PC’S win ma­jor­ity govern­ment, Mcdonell re­tains seat in SD&SG

Seaway News - - News - NICK SEE­BRUCH ni­cholas.see­bruch@tc.tc

CORNWALL, On­tario - The On­tario Pro­gres­sive Con­ser­va­tive ( PC) Party won a ma­jor­ity govern­ment in the pro­vin­cial election on Thurs­day, June 7, 2018. Lo­cally, Jim Mcdonell re­tained his seat in Stor­mont, Dun­das and South Glen­garry for the PCS.

“This is great news, we have a Doug Ford PC ma­jor­ity govern­ment de­clared,” said Mcdonell in a me­dia scrum.of his party leader and new Premier elect Doug Ford, Mcdonell said that Ford had been pre­vi­ously por­trayed un­fairly in the me­dia.

“He’s not the way he has been por­trayed,” said Mcdonell. “He is a very com­mon sense and laid­back per­son.”

This is the third time that Mcdonell has been elected the MPP for Stor­mont, Dun­das, and South Glen­garry and the first time he will serve in the govern­ment at Queen’s Park.

At last check, with 59 of 87 rid­ing polls re­port­ing, Mcdonell se­cured18,793 votes out of a to­tal of 31,769 votes cast.

NDP can­di­dates Marc Benoit won 7,280 votes, Heather Megill of the On­tario Liberals se­cured 4,343 votes, Elaine Kennedy of the Greens took 1,330 and Sa­bile Trimm of the Lib­er­tar­ian party brought in 289 votes.

Mcdonell de­scribed his vi­sion for Stor­mont, Dun­das, and South Glen­garry in 2022 after four years of PC rule.

“I think we’ve lost a lot of busi­ness and in­dus­try over the years and we need to bring that back,” he said.

Mcdonell ex­plained that the next steps after this vic­tory was to meet with cau­cus some­time next week and get a lot of work done over the sum­mer in prepa­ra­tion for the be­gin­ning of the new leg­is­la­ture in Sep­tem­ber. The NDP story: NDP can­di­date Marc Benoit re­flected on the cam­paign at his of­fice on election night.

“This was a build­ing cam­paign,” Benoit said. “Morale has been low over the past cou­ple of years. In the past 28 days, we have re­built, we are rel­e­vant again.”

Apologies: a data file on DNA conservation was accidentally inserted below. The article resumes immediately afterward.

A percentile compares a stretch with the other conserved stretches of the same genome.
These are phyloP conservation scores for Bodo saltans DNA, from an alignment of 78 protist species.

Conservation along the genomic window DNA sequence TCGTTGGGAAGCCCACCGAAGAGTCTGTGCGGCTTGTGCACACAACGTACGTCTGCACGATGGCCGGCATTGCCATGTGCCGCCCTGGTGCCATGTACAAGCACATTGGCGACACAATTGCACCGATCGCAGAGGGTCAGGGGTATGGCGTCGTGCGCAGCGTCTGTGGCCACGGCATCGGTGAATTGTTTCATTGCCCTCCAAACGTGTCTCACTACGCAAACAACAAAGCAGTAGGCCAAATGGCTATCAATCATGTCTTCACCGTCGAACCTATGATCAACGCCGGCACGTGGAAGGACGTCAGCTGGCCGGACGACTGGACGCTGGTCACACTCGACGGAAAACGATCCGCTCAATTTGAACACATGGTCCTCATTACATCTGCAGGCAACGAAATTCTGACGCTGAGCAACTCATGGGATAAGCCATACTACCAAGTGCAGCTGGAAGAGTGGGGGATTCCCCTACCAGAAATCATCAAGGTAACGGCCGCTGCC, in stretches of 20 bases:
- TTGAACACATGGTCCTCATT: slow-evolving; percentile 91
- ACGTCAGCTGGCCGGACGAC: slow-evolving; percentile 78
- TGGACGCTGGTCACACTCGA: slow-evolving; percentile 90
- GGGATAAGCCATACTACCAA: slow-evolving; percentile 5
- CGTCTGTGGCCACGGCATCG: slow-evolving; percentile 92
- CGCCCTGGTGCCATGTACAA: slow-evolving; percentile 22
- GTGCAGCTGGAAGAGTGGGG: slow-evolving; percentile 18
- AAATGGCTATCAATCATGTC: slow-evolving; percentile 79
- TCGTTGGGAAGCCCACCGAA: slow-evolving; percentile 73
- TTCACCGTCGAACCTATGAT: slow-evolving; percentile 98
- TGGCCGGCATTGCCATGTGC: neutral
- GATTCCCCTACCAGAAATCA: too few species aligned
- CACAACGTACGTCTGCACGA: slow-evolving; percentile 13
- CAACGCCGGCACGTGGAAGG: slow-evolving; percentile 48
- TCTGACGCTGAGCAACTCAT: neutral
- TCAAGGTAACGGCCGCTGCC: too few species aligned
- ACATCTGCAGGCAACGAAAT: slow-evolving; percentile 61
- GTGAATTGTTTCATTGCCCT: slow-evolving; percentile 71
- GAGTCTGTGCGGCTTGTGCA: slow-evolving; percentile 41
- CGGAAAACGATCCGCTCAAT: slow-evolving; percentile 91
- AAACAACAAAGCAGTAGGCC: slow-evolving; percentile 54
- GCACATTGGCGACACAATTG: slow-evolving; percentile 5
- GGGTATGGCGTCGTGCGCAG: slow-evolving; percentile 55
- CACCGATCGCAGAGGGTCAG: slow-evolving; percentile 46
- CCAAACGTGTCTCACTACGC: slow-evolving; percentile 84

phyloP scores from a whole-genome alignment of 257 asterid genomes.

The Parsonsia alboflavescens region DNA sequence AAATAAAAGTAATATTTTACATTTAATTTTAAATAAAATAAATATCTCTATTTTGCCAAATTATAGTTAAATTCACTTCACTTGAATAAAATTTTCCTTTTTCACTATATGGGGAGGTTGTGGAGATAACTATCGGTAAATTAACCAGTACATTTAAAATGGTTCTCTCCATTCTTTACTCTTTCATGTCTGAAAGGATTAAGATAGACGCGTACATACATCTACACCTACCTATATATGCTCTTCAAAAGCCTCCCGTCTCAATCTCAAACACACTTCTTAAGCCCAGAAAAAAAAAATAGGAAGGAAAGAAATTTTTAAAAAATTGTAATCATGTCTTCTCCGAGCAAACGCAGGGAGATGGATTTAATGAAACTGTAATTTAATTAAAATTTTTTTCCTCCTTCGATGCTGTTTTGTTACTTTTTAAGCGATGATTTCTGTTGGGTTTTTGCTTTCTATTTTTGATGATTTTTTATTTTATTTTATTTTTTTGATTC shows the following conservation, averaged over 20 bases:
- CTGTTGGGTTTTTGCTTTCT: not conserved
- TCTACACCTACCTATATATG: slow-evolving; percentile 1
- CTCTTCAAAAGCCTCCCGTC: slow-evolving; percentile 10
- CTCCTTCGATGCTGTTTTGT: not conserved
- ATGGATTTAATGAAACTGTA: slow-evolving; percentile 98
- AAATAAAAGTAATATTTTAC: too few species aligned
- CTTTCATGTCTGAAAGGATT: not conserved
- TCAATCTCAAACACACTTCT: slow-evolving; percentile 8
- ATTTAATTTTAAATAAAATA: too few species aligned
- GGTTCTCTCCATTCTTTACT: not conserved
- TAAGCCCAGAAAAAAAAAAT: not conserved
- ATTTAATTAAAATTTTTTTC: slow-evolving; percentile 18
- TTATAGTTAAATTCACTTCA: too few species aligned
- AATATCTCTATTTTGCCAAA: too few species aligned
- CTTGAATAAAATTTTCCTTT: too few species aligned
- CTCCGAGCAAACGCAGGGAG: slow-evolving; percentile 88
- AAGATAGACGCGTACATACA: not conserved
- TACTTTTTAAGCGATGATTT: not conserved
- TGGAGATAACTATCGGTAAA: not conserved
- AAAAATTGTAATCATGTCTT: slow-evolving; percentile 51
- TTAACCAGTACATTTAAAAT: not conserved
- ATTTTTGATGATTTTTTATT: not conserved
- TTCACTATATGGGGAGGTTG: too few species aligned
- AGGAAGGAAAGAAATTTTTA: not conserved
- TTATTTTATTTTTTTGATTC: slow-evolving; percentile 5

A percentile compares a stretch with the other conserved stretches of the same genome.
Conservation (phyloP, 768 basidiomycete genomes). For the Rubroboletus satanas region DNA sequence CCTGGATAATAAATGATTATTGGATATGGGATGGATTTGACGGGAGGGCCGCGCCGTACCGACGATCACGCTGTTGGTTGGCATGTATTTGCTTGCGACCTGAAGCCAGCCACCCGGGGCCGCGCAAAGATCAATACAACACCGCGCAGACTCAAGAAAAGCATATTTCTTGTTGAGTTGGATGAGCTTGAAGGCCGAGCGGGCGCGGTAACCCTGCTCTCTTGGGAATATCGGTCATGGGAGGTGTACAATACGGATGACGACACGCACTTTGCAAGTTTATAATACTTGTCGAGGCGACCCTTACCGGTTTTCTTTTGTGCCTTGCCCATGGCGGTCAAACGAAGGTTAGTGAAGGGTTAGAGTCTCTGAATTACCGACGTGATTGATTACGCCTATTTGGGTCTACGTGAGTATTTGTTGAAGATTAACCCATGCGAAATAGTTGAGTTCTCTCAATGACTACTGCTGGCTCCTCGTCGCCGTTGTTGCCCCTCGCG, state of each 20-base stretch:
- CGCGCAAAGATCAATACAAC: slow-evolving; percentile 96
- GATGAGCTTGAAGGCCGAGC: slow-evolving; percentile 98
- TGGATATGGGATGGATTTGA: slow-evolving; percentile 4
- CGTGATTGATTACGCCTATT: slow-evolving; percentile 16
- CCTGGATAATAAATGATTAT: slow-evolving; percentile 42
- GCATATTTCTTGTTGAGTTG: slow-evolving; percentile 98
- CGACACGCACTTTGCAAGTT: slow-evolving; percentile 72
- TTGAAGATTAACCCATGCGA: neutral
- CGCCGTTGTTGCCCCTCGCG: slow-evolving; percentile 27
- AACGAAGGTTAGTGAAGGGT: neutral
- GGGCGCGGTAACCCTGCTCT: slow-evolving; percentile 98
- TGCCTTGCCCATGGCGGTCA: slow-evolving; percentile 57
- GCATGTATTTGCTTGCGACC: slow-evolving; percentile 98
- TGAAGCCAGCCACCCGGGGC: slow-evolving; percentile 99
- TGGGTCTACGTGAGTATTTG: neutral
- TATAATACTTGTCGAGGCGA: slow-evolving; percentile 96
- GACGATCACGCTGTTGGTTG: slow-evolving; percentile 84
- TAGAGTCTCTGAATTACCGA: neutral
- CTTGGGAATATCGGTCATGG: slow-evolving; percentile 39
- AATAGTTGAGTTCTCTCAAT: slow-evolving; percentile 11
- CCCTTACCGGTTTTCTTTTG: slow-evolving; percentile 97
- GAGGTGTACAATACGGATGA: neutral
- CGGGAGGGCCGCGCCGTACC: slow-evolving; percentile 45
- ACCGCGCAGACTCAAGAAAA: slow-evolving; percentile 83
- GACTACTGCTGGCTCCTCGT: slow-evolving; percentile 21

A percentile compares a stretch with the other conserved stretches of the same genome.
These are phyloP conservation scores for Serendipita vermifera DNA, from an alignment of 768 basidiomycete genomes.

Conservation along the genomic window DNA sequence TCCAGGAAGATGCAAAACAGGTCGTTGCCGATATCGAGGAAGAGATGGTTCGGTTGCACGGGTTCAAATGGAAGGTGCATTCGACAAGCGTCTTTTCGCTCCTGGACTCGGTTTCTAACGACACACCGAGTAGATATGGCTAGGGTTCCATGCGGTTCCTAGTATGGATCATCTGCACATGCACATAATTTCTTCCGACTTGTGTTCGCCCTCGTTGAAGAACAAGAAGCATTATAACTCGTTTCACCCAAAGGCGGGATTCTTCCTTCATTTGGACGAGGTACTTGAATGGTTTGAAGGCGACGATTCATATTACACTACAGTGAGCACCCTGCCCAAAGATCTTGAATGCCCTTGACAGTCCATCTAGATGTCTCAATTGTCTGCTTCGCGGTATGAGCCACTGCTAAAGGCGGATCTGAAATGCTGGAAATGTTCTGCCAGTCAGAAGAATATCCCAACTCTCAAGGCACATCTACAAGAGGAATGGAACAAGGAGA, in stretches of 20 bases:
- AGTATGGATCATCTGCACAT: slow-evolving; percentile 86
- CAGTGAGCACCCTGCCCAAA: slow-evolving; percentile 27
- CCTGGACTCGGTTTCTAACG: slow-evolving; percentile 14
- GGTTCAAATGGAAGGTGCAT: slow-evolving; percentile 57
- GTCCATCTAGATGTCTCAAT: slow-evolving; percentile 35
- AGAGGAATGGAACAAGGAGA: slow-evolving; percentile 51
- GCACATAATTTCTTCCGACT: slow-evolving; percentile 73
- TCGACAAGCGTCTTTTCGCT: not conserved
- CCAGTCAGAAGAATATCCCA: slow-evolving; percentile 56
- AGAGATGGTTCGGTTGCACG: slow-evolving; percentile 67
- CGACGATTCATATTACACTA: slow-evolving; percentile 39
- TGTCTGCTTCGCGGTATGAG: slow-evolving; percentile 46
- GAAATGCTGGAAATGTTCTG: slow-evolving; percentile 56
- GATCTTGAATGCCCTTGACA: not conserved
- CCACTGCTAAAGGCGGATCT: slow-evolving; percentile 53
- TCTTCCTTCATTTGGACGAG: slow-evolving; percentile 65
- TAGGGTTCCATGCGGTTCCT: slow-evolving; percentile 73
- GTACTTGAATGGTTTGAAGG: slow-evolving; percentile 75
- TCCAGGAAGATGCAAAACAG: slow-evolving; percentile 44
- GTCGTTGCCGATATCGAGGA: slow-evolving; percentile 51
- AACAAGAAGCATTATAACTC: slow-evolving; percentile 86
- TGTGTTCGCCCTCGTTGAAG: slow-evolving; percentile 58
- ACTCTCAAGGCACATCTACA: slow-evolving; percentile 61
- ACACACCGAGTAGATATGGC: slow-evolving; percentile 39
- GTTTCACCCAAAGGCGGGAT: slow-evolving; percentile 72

He ex­plained that his cam­paign started with a bud­get of $12,000 and that around $2,000 re­mained.

“If you want to know how to stretch a bud­get ask the work­ing- class party,” he said.

Benoit cred­ited his team for the hard work they did in help­ing him over the election process.

“I have a rock­star cam­paign man­ager,” Benoit said. The Lib­eral story: At Heather Megill’s cam­paign head­quar­ters, she re­flected on the cam­paign as a learn­ing ex­pe­ri­ence.

“One thing I learned is that every­one needs help,” she said. “Our num­ber one ques­tions com­ing into this of­fice was about ODSP.”

“This was a life changing ex­pe­ri­ence, it wasn’t at all like I thought it would be,” said Megill. “It was very touch­ing.”

The On­tario Lib­eral Party only se­cured seven seats, which means that they lose of­fi­cial party sta­tus in the pro­vin­cial leg­is­la­ture. Other election facts: This election marked the first time the On­tario Green Party won a seat in the leg­is­la­ture, with their leader Mike Schreiner tak­ing the rid­ing of Guelph.

The On­tario Lib­eral Party took seven seats, which means that they will lose Of­fi­cial Party Sta­tus in the leg­is­la­ture.

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